Do I or don't I...VAT is the question!
As a new business, you may not think you need to worry about VAT at this stage. However, a successful business can hurtle towards the VAT registration threshold sooner than they realise. This guide outlines the things you need to know when you are approaching the VAT registration threshold.
When does a business need to register for VAT?
A business must register for VAT when its taxable turnover exceeds the VAT registration threshold, which is currently set at £85,000. However, a business can register for VAT voluntarily if its taxable turnover is below the threshold. Taxable turnover is income that would be subject to VAT at 0%, 5% or 20%. It does not include exempt income or income that is outside the scope of UK VAT.
A business must notify HMRC within 30 days of the end of the month in which the threshold is breached. For example, if the business breached the VAT registration threshold on 08 April 2019, it must notify by 30 May 2019. The VAT registration date will be the first day of the second month after the business went over the registration threshold. So in this example, the VAT registration will be effective from 01 June 2019 unless an earlier date is chosen.
If the business has an unexpected boom in business trade, and it felt that it may exceed the taxable turnover in the next 30 days alone, it would have been required to register for VAT within 30 days of that expectation arising.
When should a business start charging VAT?
The business must charge VAT from the effective VAT registration date – this is selected during the application process. If the effective date of VAT registration has been backdated, then VAT is declared on all sales made following the effective registration date.
Some businesses wrongly assume that they do not charge VAT until they have received their VAT registration certificate in the post. However, this can take up to 30 days, at which point they may have undercharged VAT for several weeks.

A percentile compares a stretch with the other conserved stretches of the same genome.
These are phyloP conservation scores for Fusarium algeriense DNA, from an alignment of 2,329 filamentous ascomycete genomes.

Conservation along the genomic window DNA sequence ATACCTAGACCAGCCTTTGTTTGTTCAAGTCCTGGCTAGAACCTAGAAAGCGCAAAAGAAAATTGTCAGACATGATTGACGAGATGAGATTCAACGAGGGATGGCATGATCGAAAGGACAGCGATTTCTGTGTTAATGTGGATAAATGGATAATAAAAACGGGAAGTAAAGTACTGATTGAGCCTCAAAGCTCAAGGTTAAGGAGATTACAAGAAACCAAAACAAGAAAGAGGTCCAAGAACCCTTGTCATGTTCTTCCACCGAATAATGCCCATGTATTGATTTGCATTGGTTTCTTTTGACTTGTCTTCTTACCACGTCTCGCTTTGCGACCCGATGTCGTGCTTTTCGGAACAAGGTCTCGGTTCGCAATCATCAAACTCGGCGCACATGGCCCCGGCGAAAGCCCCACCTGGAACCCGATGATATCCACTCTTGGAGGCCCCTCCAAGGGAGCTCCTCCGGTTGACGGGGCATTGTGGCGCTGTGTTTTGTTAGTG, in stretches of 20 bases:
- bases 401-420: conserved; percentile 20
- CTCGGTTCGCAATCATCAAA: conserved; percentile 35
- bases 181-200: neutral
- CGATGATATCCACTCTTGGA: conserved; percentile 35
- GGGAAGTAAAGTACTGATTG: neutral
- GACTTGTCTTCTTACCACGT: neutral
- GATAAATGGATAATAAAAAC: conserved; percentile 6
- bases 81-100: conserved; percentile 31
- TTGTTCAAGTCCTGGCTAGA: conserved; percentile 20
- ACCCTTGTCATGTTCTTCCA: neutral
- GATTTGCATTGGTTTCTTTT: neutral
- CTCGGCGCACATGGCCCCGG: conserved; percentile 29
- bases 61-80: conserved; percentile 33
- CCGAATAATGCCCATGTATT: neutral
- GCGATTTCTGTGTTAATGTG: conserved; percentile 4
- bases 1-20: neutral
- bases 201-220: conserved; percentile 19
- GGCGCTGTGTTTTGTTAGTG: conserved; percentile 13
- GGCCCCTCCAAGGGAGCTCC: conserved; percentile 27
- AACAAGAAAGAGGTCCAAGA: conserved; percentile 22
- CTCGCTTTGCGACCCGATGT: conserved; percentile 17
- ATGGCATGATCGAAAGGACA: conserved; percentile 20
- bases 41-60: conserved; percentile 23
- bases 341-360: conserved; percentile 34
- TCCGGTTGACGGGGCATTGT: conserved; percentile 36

What happens if you don’t register for VAT on time?
If the business fails to notify HMRC on time, HMRC may issue a penalty. Penalties for failing to VAT register on time are calculated as a percentage of ‘potential lost revenue’. The penalty percentage is typically 30% (although can be as high as 100% if the failure is deemed to be deliberate and concealed). There is scope to reduce this penalty.
If the business fails to register on time, it will have to declare VAT on all sales made following the point the requirement to register for VAT arose. If the customer is VAT registered it may be possible to issue an invoice for the VAT on top of the sales made as the customer should be able to reclaim this VAT. However, if the customer is a private individual or a business that is unable to reclaim its VAT, the VAT due will likely have to be absorbed by the business representing a decrease in profit. In this instance, the business will need to treat the sale price as gross and VAT is declared based on 1/6 of the money received.
Are there any special VAT schemes that could make life easier for new businesses?
There are a number of special schemes which the business could operate. These schemes include: